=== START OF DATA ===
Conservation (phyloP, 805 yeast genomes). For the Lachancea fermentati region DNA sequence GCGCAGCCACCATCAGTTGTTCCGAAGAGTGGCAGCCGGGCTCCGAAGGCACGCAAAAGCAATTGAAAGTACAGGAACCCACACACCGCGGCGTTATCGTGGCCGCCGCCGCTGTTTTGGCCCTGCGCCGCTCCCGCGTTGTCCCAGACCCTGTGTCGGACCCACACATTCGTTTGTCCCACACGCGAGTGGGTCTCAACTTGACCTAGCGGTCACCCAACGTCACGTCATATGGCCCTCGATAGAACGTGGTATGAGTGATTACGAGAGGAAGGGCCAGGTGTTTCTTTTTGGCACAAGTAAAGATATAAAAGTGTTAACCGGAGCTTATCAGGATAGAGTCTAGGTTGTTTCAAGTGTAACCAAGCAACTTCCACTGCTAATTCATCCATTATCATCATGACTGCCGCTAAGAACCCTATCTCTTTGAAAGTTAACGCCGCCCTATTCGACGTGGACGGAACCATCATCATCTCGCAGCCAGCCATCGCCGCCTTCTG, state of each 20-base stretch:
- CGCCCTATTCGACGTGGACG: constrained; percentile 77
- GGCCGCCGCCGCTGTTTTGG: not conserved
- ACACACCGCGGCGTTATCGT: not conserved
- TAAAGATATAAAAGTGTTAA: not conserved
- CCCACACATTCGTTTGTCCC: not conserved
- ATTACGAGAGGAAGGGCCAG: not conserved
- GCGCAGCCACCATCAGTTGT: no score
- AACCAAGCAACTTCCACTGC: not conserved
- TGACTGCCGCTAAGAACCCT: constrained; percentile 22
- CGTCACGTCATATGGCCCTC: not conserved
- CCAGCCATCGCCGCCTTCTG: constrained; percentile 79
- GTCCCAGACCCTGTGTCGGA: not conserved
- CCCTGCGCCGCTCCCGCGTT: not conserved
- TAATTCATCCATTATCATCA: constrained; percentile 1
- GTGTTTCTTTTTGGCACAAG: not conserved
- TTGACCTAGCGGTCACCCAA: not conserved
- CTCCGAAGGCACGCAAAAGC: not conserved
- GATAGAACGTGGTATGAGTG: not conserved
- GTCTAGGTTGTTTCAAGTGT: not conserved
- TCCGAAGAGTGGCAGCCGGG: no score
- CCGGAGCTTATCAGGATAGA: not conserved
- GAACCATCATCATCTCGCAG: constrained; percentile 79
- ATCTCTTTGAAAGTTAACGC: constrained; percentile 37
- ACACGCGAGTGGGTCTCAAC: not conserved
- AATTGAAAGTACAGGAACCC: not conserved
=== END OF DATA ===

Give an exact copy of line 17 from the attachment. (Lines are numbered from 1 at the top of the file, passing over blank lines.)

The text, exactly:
- TTGACCTAGCGGTCACCCAA: not conserved